Friday, March 24, 2017

Friday roundup (03-24-2017)

EU tells Italy to step up reforms to spur growth (Reuters)

Poll finds unprecedented uncertainty among French voters before presidential election [Reuters via] (CNBC)

OECD sounds the alarm on China's soaring corporate debt (The Hill blogs)

‘Hello, Bob’: President Trump called my cellphone to say that the health-care bill was dead [in the United States House of Representatives] (The Washington Post) Republicans Admit Defeat On Health Care Bill: 'Obamacare Is The Law Of The Land' (National Public Radio) The Republicans Fold on Health Care: The House abandoned its legislation to repeal and replace the Affordable Care Act, handing President Trump and Speaker Paul Ryan a major defeat. (The Atlantic)

Republicans never wanted to kill Obamacare (The Boston Globe) It may sound crazy, but the GOP really wants its healthcare plan to fail [March 10; posted on this blog] (CNBC) 'It is one of the worst bills I have seen': Conservatives continue attacks on 'Trumpcare' judgment day (The Business Insider)

Trump says Republicans will likely turn to tax reform after Obamacare vote failure (CNBC) [But will it be easy?] Failure to Repeal Obamacare Would Endanger Tax-Cut Goals, Some in GOP Warn [March 21] (Bloomberg) What happens to tax reform if Obamacare repeal doesn't pass? [March 23] (CNNMoney) Fox's Stuart Varney Loses His S**t: 'The Republican Party Is A Disgrace' (Crooks and Liars blog)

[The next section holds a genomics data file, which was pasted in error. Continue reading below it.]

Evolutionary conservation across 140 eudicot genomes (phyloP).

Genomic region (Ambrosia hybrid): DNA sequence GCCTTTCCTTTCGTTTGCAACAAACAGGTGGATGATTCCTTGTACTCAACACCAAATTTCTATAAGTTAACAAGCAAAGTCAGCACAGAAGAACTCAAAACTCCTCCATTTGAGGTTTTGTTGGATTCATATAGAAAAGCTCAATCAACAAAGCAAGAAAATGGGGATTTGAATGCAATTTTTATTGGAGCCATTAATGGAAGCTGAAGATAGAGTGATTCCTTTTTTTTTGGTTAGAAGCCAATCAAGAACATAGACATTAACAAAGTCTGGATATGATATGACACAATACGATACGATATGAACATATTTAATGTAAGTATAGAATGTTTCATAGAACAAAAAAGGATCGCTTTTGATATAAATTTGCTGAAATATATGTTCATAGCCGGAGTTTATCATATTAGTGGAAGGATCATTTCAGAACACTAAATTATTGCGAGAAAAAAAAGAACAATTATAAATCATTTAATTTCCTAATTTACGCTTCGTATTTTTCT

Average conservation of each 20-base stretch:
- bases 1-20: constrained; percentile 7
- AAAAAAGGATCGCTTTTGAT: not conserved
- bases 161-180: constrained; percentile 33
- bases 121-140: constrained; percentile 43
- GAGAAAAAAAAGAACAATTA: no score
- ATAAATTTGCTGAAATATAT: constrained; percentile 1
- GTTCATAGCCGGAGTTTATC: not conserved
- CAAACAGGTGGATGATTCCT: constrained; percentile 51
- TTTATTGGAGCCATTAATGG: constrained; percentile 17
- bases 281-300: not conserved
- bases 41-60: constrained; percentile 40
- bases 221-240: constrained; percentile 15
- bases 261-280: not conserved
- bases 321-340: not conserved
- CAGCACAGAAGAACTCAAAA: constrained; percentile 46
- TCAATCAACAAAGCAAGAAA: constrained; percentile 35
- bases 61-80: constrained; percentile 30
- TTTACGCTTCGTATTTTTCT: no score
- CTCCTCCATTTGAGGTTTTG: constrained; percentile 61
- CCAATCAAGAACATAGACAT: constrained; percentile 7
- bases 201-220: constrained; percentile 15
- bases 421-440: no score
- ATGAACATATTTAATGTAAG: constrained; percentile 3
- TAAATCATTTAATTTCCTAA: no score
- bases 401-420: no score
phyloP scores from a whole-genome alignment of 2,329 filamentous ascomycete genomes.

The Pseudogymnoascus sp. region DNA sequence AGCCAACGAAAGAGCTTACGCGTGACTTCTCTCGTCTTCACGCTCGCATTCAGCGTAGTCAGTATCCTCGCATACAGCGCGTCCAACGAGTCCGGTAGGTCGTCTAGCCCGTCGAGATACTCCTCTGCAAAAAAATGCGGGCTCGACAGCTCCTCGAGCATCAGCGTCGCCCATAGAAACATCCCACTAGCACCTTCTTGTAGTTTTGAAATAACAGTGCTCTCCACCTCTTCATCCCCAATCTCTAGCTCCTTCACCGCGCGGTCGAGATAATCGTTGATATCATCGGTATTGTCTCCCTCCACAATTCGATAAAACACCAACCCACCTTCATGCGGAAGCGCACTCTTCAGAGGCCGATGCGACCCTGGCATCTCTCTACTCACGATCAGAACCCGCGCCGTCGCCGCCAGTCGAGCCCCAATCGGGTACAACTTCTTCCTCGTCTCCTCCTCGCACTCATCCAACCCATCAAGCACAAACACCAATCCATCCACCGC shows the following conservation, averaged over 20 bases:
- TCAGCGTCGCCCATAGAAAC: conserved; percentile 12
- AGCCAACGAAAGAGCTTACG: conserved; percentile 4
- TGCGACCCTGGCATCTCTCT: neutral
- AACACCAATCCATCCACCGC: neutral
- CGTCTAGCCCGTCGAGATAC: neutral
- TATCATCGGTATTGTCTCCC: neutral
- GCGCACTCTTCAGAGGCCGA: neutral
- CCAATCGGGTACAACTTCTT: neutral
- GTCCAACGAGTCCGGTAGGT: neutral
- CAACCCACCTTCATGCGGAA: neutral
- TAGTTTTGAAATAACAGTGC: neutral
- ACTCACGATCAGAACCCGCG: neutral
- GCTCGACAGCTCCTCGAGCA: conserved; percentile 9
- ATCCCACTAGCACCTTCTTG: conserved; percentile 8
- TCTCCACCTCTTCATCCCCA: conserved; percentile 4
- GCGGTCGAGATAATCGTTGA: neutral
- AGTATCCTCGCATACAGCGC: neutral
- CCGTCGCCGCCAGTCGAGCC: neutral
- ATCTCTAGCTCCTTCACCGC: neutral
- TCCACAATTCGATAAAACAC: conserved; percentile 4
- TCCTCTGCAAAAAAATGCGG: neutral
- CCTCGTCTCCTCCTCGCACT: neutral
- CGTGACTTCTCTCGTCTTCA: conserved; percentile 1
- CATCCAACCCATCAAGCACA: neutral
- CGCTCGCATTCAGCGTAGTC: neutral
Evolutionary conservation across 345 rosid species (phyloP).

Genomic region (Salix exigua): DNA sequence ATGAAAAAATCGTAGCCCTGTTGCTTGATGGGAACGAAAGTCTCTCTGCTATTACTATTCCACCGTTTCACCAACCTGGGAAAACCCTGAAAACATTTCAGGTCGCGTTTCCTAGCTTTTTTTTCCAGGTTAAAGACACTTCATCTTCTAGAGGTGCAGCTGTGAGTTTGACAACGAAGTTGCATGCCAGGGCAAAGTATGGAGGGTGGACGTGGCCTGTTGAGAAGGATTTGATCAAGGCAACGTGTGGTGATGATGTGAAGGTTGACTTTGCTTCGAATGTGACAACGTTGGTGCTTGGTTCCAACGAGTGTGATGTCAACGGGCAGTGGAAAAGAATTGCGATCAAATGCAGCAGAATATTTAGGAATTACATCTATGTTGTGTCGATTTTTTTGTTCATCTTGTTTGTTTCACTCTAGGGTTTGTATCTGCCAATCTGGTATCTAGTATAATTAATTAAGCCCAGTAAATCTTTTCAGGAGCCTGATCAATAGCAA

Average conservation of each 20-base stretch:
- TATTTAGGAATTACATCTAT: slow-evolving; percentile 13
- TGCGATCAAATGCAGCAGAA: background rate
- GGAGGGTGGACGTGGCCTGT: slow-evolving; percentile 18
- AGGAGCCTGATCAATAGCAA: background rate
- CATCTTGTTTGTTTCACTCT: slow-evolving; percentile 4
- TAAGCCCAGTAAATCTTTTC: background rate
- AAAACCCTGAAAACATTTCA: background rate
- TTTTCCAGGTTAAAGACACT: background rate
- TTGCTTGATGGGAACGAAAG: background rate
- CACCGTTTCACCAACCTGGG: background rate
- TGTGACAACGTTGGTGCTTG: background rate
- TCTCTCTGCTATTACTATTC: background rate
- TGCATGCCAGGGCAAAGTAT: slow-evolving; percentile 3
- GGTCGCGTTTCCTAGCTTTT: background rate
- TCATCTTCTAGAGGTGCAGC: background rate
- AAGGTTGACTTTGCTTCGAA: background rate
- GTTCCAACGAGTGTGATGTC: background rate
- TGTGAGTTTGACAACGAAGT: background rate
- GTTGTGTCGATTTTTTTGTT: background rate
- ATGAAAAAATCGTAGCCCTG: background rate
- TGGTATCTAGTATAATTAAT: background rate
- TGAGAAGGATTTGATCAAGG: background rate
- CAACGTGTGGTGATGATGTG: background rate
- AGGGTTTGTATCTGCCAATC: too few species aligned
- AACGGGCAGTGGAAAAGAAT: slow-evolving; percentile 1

Tillerson Will Go to Rescheduled NATO Meeting After Criticism (Bloomberg)

     The aim of this blog is to show (mostly from reports in mainstream respected news sources) that there is reason to believe that both the United States and the global economies remain fragile in the wake of the financial crisis of 2008 and that a number of threats exist today that could, if they worsened, bring about economic depression -- not just a minor depression, but a depression worse than the Great Depression. Key threats include excessive risk-taking by financial firms, unchecked by effective regulation; the continued existence of "too big to fail" institutions; and most especially, the amassing of levels of public and private debt which could become unsustainable.

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